A Primer on Sunscreen

As we happily head towards summer, we’re beginning to get more questions about sun protection and how to pick the right sunscreen. The easy answer is that the right sunscreen for you is the one you’ll wear religiously. There are a few caveats though, your sunscreen has to be broad spectrum and should have an SPF factor of at least 30. We’ll explain why these are important.

The sun’s rays take a toll on your skin; in the short-term, it can mean dealing with a painful sunburn or hyperpigmentation, and longer term, it can lead to photoaging (premature aging) and skin cancer.


What Causes Photoaging?

In addition to visible light, the sun emits ultraviolet (UV) light rays. UV light rays while invisible to the naked eye and represent only about 3% of the sun’s rays, they are responsible for 90% of the skin’s premature aging. The two kinds of UV light rays that reach the earth’s surface are:

Ultraviolet A (UVA) which represents about 95 percent of UV light that reaches us. It can penetrate deep into the skin, causing damage at all levels. Because the damage caused is deep in the skin’s layers it may take years to become visible. UVA rays damage the collagen and elastin fibers that give the skin its youthful firmness and elasticity, resulting in loss of firmness and wrinkles. It also play A good way to remember what damage UVA rays cause is to think of the “A” in Aging.

Ultraviolet B (UVB) makes up the remaining 5% of the UV light and does not penetrate as deeply as UVA rays but is very intense in energy. It causes sunburns and damage to DNA and the DNA repair process in skin cells and may make skin cells mutate into cancerous cells. It’s also the part of the sun’s rays that you can feel- think of the heat you feel on a sunny day when your face is turned in the direction of the sun. A good way to remember the type of damage UVB rays cause is to think of the “B” in Burn.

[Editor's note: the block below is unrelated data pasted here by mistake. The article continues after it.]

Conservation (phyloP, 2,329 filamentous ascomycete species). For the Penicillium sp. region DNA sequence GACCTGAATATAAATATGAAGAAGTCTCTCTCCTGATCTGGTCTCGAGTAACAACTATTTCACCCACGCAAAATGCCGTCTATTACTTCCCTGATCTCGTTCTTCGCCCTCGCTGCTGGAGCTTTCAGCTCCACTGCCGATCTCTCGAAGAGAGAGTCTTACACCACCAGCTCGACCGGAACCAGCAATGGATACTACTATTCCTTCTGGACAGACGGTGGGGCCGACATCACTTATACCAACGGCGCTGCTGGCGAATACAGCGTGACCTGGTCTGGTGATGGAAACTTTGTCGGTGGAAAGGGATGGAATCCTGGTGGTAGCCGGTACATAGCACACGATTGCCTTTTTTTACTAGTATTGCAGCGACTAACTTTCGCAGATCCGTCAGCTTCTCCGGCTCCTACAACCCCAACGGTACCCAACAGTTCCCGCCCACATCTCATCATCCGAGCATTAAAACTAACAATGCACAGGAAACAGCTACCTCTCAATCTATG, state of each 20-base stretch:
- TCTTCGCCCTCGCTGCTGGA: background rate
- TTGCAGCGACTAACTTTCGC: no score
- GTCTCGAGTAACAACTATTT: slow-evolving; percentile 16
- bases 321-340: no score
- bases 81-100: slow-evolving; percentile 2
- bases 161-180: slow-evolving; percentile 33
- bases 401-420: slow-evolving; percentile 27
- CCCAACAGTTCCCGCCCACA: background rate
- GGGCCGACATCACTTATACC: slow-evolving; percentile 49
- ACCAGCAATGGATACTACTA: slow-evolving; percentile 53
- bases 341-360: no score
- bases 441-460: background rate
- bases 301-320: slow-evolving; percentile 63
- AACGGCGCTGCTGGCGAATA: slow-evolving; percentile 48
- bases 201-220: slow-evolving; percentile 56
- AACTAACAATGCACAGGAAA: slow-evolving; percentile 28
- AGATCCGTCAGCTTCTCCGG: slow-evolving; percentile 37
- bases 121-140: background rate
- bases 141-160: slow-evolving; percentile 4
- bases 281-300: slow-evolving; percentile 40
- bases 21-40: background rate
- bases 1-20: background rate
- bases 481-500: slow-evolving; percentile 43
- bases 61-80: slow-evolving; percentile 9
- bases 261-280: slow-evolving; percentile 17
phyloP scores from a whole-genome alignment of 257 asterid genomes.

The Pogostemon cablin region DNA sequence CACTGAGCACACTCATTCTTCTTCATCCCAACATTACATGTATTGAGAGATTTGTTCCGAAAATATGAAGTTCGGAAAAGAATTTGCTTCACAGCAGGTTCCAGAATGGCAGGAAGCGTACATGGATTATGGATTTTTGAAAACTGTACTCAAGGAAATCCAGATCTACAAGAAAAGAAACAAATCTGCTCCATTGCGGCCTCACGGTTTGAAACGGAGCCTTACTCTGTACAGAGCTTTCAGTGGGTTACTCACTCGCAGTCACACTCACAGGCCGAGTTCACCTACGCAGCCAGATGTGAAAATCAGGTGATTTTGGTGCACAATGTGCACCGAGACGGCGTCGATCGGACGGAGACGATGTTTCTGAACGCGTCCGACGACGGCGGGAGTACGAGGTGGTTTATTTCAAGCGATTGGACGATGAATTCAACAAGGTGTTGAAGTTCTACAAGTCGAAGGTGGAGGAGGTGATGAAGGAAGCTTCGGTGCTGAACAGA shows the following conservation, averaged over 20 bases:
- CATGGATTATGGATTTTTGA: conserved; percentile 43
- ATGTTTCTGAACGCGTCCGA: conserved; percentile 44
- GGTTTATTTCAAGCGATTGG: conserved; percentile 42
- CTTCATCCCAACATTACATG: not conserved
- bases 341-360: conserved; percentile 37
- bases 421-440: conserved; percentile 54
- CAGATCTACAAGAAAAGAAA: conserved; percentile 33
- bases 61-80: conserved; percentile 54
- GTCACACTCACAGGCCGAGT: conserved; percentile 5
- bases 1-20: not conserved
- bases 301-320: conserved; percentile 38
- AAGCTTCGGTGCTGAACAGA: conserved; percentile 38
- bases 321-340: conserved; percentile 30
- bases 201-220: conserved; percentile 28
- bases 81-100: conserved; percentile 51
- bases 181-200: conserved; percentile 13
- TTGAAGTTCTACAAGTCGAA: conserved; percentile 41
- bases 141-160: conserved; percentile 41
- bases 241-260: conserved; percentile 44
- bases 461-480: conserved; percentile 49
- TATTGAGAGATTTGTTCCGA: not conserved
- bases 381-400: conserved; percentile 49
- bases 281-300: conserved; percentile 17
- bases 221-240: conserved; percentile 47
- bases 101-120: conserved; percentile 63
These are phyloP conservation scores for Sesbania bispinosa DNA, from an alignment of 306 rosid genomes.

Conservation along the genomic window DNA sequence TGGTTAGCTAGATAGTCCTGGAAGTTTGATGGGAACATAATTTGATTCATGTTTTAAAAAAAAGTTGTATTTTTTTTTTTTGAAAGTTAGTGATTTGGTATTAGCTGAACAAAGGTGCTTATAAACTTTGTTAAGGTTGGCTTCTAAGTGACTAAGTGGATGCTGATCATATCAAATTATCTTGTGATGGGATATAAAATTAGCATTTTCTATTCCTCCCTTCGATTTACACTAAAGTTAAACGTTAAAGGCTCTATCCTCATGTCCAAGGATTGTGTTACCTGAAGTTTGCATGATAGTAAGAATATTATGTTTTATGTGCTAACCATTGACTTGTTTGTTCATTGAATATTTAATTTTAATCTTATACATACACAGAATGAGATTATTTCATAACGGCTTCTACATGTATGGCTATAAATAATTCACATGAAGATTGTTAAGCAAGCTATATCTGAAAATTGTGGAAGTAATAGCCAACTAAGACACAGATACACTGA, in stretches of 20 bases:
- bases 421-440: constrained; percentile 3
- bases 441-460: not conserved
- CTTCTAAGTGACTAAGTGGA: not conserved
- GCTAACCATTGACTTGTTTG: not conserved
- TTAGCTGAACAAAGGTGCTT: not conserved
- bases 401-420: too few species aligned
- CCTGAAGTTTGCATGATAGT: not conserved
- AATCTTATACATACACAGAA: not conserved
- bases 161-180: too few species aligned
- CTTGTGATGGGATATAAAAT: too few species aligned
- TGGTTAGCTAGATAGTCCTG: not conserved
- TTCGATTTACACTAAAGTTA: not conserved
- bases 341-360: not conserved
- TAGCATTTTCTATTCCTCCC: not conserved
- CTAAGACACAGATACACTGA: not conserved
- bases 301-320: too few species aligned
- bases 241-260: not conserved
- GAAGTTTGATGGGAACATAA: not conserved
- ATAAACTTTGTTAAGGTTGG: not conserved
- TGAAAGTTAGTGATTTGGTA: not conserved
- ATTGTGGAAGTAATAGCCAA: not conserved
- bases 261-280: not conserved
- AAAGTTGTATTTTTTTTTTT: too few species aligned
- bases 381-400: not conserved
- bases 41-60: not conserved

How Do Sunscreens Work?

A sunscreen is typically in a lotion or cream form and acts as a barrier to reduce the amount of UV radiation that penetrates the skin. Chemical sunscreens use filters that absorb UV light, rendering them harmless, while physical/mineral sunscreens use filters that reflect UV light away from the skin, thereby preventing them from penetrating the skin. Broad spectrum sunscreens protect against both UVA and UVB light rays.

Sun Protection Factor (SPF) describes how well a sunscreen protects you from UVB radiation. It measures how much UVB gets through the sunscreen. No sunscreen can filter out 100% of UV rays but the higher the SPF factor, the less UVB rays can pass through. An SPF of 30 filters ~96.7% of UVB, while an SPF of 50 filters 98% of UVB.


Sun Exposure and Hyperpigmentation

Sun exposure triggers melanin production in the skin. It is the skin’s mechanism for protecting itself from the sun’s UV rays. It is what produces the suntan effect. Unfortunately, this same mechanism exacerbates hyperpigmentation and the extra melanin makes the skin look darker especially around injured or inflamed skin cells which is what happens for example, after an acne breakout.


How to Protect Your Skin

We have 3 simple rules to follow to ensure you’re protecting your skin from UVA and UVB damage.

    • Wear a Sunscreen with SPF of at least 30 that offers UVA & UVB protection daily: get yourself a sunscreen that works for your skin and wear it every single day! Even if you work from home or even if the day does not seem sunny.
      • Our recommended use is about one teaspoon applied to the face, neck and ears.
      • Make it a part of your daily routine by wearing it after cleansing and toning your face in the mornings.
      • Carry a travel size in your handbag so you have a backup plan should you forget.
      • Store your sunscreen below 30ºC so it maintains its efficacy. Do not leave it in extreme heat (e.g. outdoor bathroom in the hot summer). Check out our bestselling Brightening Moisturizer with SPF 30.
    • Avoid exposure to the sun for long periods.UV radiation is at its highest intensity between 10am and 4pm so keep outdoor activities to a minimum during this time. We know the sun is a great source of Vitamin D, especially for people with darker skin tones. However, we can also get our Vitamin D from foods including salmon, mackerel, herring and sardines, as well as red meats and eggs.

    • If you must spend time in the sun, wear protective clothing that shades the face and covers the top of your body.


      Finally, don’t be lulled into complacency because you do not get sunburns, sun damage occurs even in the absence of sunburn. Do future you a favor and wear your sunscreen daily.

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